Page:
Convert your tank to Compressed Natural Gas! Clean. Abundant. American.
CNG is a readily available alternative to gasoline that’s made by compressing natural gas to less than 1% of its volume at standard atmospheric pressure. Consisting mostly of methane, CNG is odorless, colorless and tasteless. It's drawn from domestically drilled natural gas wells or in conjunction with crude oil production.
As gasoline prices continue to rise, American interest in CNG is rising, and with good reason – CNG costs about 50% less than gasoline or diesel, emits up to 90% fewer emissions than gasoline, and there’s an abundant supply right here in America. So it’s clean, affordable, abundant and American. Burns & Burns even has a location that will provide this service to you - at 1600 Highway 11 South in Meridian, Mississippi.
Although CNG is flammable, it has a narrow flammability range, according to the U.S. Environmental Protection Agency, making it an inherently safe fuel. Strict safety standards make CNG vehicles as safe as gasoline-powered vehicles. In the event of a spill or accidental release, CNG poses no threat to land or water, as it is nontoxic. CNG also disperses rapidly, minimizing ignition risk when compared to gasoline. Natural gas is lighter than air and will not pool as a liquid or vapor.
The history of CNG as a transportation fuel dates back to World War II. Natural gas vehicles are a proven technology that have been enhanced and refined over the years into a convenient and extremely safe method of transportation. Daily use of natural gas vehicles can be found throughout the United States in a variety of applications.
Care about the environment? Using CNG means releasing less pollution into the air. Natural gas vehicles can have a direct, positive impact on America’s air quality and environment – today. NGVs improve air quality through dramatic reductions in emissions, such as:
• Reducing carbon dioxide (CO2) emissions by 20% to 30%
• Reducing carbon monoxide (CO) emissions up to 75%
• Reducing nitrogen oxide (NOx) emissions by approximately 50%
• Reducing up to 95% of particle matter (PM) emissions
• Reducing volatile organic compound (VOCs) emissions by 55%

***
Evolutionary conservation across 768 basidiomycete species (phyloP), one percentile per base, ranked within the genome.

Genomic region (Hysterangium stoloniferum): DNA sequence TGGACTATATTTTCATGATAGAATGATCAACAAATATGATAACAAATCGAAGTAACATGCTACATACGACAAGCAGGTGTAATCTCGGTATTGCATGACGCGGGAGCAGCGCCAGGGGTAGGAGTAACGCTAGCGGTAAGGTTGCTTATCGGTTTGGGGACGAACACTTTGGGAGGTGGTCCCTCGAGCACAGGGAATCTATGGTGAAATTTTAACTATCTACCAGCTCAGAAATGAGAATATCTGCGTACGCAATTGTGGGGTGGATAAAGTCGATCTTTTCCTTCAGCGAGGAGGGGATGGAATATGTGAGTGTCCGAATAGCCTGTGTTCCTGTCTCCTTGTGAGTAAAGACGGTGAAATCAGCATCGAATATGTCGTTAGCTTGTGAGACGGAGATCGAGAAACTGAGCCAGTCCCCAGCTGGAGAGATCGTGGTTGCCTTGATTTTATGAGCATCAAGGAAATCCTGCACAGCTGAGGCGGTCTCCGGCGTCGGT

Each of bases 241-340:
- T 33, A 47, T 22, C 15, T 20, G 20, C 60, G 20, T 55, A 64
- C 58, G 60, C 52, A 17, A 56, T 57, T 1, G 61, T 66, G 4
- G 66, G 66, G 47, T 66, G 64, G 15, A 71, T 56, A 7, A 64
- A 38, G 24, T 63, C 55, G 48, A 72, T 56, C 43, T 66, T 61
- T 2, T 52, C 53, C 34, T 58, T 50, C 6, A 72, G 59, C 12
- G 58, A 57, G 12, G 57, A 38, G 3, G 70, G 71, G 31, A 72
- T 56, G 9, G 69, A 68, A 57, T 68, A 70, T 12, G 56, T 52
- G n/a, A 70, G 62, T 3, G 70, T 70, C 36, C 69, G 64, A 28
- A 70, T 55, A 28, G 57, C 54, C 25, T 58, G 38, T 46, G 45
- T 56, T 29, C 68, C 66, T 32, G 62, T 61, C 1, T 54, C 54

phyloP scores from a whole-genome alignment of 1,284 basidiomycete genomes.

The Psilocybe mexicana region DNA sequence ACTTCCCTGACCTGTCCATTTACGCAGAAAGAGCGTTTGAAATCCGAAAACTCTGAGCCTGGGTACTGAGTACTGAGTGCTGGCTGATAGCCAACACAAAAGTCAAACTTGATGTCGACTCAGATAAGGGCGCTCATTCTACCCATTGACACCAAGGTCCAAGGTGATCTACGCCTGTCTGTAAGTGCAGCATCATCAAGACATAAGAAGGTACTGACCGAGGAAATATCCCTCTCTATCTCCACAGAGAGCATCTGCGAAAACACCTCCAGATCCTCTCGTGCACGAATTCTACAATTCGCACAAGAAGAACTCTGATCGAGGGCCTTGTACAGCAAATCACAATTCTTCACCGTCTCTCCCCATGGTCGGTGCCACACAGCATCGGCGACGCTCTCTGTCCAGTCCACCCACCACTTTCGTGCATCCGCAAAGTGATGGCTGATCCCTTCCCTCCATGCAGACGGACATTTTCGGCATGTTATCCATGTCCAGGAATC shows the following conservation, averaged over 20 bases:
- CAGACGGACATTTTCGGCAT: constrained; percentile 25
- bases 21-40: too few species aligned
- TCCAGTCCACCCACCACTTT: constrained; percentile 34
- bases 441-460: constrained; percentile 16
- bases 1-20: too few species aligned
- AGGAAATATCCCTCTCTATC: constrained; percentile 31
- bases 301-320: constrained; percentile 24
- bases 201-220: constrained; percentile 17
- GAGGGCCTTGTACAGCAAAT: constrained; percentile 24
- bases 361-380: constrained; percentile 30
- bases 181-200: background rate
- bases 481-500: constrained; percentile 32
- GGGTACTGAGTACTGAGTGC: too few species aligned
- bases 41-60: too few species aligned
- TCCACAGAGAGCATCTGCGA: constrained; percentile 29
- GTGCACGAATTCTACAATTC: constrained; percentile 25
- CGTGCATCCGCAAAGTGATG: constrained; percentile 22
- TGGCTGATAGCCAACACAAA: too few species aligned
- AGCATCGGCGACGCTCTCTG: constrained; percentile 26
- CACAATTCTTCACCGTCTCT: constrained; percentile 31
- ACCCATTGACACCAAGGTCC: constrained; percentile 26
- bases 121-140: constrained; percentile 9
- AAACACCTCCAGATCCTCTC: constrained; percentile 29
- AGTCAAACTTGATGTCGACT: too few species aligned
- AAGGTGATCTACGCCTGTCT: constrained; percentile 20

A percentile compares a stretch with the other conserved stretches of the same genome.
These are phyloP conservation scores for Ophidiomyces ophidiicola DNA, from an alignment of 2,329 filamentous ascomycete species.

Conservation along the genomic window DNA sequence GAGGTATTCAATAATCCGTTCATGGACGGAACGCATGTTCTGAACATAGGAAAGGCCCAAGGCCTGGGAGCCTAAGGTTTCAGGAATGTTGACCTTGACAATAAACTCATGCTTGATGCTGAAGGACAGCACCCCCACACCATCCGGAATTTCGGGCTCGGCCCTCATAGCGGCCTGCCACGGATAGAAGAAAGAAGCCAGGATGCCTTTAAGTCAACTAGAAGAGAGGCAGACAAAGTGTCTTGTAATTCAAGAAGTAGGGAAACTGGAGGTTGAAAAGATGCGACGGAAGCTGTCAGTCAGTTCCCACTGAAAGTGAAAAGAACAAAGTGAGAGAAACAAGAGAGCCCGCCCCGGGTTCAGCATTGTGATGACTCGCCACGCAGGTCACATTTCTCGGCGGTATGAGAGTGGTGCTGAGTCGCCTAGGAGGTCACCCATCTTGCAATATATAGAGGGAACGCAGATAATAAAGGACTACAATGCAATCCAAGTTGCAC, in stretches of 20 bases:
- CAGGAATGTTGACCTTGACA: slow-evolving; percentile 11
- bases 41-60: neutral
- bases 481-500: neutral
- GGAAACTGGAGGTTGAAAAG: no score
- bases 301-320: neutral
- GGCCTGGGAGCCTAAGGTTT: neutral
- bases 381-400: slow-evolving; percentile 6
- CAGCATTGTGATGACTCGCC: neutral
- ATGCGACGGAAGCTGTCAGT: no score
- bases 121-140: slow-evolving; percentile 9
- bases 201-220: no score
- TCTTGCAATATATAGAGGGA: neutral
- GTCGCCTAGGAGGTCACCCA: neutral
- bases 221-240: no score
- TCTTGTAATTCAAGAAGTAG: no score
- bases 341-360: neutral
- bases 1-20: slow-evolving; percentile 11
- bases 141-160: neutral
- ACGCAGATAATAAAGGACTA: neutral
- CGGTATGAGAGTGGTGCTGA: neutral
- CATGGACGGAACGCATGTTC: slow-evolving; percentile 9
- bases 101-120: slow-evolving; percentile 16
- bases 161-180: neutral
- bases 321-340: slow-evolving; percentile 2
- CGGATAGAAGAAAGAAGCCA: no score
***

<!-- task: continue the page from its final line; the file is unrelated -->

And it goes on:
Driving doesn’t have to cost big bucks. Switching to CNG means paying about half as much at the pump. Compressed natural gas (CNG) is an affordable alternative when compared to gasoline or diesel fuel. CNG can cut fuel costs by about 50% while delivering the same power and performance.
The world may be running out of some fuel supplies. But we keep finding new reserves of CNG. Vast new natural gas resources are being discovered across North America. In the past five years, shale reservoirs have revealed natural gas deposits that doubled previous estimated U.S. gas reserves – giving us close to a 100-year supply. And the supply is growing as new technology allows us to produce from large reserves that were too difficult to access until recently. It’s vital because many experts agree that global oil production has peaked, even as demand is still rising. Because of its growing abundance, domestic natural gas will play a major role in meeting our 21st-century energy needs.
There are at least 22 shale basins located onshore in more than 20 states in the U.S. including Arkansas, Colorado, Louisiana, Michigan, New Mexico, New York, Oklahoma, Pennsylvania, Texas, West Virginia and Wyoming.
Using CNG means keeping your money in America and creating jobs and wealth right here at home. Natural gas vehicles are our best answer for reducing dependence on foreign oil and increasing domestic energy and national security. Almost all of the natural gas we use comes from right here in North America. Conversely, 60% of the oil we use is imported.
We export approximately $1.25 billion a day to pay for foreign oil, adding to our trade deficit and weakening the dollar. By using domestic natural gas, we strengthen both our nation’s economy and energy security – keeping jobs and revenues at home.
In July 2012 the U.S. spent $34.6 billion on imported oil. If not burdened with this addiction, our country could have:
• Hired more than 621,000 new teachers
• Funded highway repairs for about 11 years
• Built 55,329 new elementary schools